If you're a regular reader of this blog, you probably know that I keep a 12" cast iron skillet in my pantry which is always full of oil for deep frying purposes. Now, in the past I shirked the fancy pants, high-end method of making fries because I thought it was unnecessary. Now, however, I do not. The key to good french fries is frying them twice, first on medium heat, then later on the highest flame you can get. Here's how you do it:
Slice your potato lengthwise. You can slice them thickly or thinly; that's up to you. Then, when you have your sheets, grab a stack three or four (or more if you can) and slice them into strips. These will be your fries.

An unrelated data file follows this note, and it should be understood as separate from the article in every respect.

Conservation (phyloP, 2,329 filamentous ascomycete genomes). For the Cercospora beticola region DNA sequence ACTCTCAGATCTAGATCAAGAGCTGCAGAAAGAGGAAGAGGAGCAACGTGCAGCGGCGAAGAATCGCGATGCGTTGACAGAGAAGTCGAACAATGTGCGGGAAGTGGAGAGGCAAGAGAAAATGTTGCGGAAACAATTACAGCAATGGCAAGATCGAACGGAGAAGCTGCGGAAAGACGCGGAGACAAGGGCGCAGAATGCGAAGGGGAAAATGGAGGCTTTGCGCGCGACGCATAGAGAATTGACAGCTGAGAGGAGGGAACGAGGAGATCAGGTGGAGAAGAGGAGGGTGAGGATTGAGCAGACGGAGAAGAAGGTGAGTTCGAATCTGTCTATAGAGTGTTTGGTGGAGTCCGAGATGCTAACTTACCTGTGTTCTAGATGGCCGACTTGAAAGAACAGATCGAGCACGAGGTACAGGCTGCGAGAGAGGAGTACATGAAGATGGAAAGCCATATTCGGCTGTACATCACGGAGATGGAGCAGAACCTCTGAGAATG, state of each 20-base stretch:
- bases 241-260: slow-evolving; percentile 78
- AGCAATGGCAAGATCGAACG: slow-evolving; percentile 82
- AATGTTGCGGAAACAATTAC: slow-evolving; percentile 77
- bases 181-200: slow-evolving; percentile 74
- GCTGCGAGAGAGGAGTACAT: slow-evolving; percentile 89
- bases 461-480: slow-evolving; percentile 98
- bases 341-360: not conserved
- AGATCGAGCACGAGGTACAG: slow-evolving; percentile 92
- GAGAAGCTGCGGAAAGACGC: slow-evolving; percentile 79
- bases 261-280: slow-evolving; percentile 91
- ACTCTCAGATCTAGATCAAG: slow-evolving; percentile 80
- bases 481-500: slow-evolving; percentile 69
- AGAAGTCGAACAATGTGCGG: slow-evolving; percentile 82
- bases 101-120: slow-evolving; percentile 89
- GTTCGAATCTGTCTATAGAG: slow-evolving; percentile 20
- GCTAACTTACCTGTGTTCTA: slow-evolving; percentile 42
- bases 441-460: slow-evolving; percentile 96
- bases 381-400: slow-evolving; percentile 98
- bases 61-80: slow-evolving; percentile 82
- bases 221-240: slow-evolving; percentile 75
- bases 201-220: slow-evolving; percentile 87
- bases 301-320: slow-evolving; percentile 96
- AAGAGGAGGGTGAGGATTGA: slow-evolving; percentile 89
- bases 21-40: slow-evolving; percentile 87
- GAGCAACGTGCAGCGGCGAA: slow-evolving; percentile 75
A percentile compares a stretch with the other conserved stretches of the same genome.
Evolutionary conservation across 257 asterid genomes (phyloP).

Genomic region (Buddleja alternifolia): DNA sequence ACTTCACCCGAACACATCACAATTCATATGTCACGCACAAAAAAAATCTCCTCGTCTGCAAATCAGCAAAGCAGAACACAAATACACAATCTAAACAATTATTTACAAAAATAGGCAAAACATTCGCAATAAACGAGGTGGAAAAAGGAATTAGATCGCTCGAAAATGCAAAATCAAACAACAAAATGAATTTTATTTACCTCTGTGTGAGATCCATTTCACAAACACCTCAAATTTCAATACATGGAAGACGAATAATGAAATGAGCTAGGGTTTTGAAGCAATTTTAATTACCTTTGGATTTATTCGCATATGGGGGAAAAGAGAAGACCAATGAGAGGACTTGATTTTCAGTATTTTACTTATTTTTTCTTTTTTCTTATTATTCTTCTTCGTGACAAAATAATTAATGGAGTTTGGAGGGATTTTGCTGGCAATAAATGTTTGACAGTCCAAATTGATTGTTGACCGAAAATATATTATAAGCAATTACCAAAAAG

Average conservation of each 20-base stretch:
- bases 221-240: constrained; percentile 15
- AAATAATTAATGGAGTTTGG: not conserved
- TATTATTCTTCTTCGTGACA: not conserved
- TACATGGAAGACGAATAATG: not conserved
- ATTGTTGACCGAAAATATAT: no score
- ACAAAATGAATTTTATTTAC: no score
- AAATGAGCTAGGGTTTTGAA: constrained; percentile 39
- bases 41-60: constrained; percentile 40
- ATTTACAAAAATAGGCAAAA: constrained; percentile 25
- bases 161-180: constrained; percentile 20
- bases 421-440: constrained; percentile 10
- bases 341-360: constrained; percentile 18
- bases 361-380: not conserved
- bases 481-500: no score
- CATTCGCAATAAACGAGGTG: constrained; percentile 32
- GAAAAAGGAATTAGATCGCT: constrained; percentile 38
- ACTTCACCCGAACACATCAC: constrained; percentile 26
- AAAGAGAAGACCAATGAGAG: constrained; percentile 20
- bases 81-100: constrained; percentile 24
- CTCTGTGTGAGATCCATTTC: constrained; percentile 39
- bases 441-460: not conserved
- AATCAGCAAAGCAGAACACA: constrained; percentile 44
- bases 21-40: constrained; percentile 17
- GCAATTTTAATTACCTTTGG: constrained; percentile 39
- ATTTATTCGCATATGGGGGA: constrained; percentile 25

Next, rinse and dry your strips. Dry them thoroughly so the hot oil doesn't go ballistic when you drop them into the pan. When the fries are somewhat limp, scoop them out of the oil and onto a paper bag. The paper bag will be unfit for the recycling bin after this. Sorry, Planet Earth. Crank the flame up to high, and let the oil come up to temperature.
When the oil is wicked hot, return your fries to it. Here, use your eyes and your nose. They will tell you when your fries are done. When they are crispy and have nice color, pull them out of the oil and immediately salt them. Eat ASAP.
This method will produce very good fries. If you just slice them and throw them into hot oil, you will get an edible product, but the product will also tend to go limp and get soggy.